Obviously, some of those suggestions are easier than others, and as a whole, content marketing is easier said than done. In fact, 57 percent of marketers said they do not devote enough time to content marketing, and 47 percent said they have content-creation challenges. So is it worth it? And what are the benefits?
- Brand Awareness: If someone is talking about an event you hosted or the blog post they read on your Facebook page, they are likely talking about your brand as well. This is important when we consider that attention and peaking interest are the first two stages of the sales funnel, and 82 percent of Americans say they seek recommendations from friends and family when considering a purchase.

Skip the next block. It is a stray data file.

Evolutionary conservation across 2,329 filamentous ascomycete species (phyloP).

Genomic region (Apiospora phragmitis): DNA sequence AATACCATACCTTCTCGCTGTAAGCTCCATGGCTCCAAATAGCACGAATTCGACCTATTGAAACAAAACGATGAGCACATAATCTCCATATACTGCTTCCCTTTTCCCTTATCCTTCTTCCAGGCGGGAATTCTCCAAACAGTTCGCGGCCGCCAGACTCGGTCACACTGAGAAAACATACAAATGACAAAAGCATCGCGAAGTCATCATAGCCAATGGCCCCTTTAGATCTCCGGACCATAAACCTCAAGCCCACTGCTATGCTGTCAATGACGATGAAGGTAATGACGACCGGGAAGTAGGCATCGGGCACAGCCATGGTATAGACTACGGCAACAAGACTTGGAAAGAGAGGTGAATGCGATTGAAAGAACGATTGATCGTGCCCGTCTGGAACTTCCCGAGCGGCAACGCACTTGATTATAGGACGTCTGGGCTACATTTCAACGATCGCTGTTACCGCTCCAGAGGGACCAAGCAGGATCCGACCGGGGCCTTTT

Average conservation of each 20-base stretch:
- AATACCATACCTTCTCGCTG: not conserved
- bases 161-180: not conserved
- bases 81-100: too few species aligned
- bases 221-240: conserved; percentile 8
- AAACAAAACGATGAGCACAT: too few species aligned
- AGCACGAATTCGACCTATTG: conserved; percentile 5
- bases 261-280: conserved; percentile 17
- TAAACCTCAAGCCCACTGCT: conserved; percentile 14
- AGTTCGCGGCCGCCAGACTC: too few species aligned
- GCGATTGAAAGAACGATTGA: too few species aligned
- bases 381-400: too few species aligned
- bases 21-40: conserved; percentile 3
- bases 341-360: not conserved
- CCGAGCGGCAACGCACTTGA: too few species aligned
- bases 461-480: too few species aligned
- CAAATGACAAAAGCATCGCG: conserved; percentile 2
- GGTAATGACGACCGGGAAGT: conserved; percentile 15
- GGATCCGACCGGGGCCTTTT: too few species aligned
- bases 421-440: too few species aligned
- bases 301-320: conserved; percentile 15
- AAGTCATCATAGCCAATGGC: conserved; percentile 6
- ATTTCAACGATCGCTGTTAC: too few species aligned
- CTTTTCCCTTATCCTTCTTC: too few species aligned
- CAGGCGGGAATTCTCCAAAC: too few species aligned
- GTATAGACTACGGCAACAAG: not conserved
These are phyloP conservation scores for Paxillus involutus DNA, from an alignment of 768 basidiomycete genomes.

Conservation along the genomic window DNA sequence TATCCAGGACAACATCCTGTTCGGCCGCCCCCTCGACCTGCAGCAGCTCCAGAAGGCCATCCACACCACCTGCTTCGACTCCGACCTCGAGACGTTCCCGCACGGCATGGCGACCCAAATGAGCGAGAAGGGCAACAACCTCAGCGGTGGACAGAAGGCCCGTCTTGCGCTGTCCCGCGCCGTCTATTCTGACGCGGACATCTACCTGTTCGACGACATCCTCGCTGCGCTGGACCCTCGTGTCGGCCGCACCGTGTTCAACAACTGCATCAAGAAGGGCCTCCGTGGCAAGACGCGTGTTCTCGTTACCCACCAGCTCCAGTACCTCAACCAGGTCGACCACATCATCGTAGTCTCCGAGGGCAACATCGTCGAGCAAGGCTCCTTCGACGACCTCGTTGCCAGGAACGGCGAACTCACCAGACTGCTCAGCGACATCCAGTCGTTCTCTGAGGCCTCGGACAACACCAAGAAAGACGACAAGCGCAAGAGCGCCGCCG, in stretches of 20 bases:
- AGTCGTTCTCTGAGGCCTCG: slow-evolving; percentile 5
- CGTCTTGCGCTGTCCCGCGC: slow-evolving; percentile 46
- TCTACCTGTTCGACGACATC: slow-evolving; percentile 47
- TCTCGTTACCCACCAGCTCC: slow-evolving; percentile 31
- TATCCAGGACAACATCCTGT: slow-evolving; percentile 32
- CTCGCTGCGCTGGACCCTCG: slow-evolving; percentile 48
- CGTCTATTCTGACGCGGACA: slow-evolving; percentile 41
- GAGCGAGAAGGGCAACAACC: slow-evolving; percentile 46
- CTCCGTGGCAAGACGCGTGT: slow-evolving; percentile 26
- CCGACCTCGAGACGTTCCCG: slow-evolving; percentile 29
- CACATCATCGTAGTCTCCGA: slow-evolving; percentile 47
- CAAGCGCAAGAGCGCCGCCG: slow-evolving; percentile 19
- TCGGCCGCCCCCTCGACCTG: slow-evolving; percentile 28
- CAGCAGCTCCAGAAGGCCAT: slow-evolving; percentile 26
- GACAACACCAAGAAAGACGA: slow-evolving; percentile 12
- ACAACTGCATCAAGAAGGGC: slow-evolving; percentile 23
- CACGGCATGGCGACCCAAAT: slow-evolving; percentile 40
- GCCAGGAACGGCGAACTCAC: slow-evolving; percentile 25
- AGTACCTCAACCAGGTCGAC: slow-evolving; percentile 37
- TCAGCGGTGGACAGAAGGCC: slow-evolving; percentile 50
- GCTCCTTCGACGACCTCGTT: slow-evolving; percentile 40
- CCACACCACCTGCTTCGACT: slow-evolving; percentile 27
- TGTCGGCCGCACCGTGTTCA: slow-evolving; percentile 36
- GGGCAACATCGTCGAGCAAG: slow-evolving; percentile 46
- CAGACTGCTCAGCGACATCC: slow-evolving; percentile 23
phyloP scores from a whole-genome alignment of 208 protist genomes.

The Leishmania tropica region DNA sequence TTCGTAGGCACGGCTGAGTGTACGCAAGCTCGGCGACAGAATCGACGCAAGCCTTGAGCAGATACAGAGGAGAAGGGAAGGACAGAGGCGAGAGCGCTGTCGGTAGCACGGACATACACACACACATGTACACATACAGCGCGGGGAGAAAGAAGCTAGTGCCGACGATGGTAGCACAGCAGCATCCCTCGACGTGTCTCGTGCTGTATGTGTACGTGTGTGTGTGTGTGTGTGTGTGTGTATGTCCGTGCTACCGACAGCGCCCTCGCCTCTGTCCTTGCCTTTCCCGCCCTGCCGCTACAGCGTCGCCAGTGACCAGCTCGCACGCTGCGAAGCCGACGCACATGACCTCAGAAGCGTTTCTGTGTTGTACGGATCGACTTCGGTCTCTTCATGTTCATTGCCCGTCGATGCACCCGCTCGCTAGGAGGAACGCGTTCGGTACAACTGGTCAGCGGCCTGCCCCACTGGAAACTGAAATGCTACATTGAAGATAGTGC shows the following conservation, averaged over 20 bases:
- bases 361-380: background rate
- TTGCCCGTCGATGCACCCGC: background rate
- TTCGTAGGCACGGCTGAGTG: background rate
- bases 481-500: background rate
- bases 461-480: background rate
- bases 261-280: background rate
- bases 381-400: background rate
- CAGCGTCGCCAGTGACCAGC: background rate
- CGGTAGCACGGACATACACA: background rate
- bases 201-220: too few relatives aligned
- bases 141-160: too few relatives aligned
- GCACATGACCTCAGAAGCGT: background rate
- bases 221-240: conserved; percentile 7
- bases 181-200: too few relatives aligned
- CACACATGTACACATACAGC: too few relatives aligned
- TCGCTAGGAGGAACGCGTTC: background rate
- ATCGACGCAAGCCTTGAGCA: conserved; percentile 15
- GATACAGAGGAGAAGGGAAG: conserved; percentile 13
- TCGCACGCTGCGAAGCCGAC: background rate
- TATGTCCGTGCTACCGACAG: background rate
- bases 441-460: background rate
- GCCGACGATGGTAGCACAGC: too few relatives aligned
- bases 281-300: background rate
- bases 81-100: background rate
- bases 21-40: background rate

- Earning Respect: By sharing content that consumers actually want to consume, you will gain their trust and furthermore prove your expertise in your industry. People will be persuaded to work with you or buy from you before they even walk through the door or pick up the phone.
- Site Traffic: Entertaining content will bring people to your website where they will learn more about you and your products/services.
- Increase Social Media Traffic: Putting good content on your social channels will help you gain followers and build a relationship with consumers/clients. Also, social media is the ideal platform for sharing content. As Facebook shifts its algorithms, engaging content will be imperative.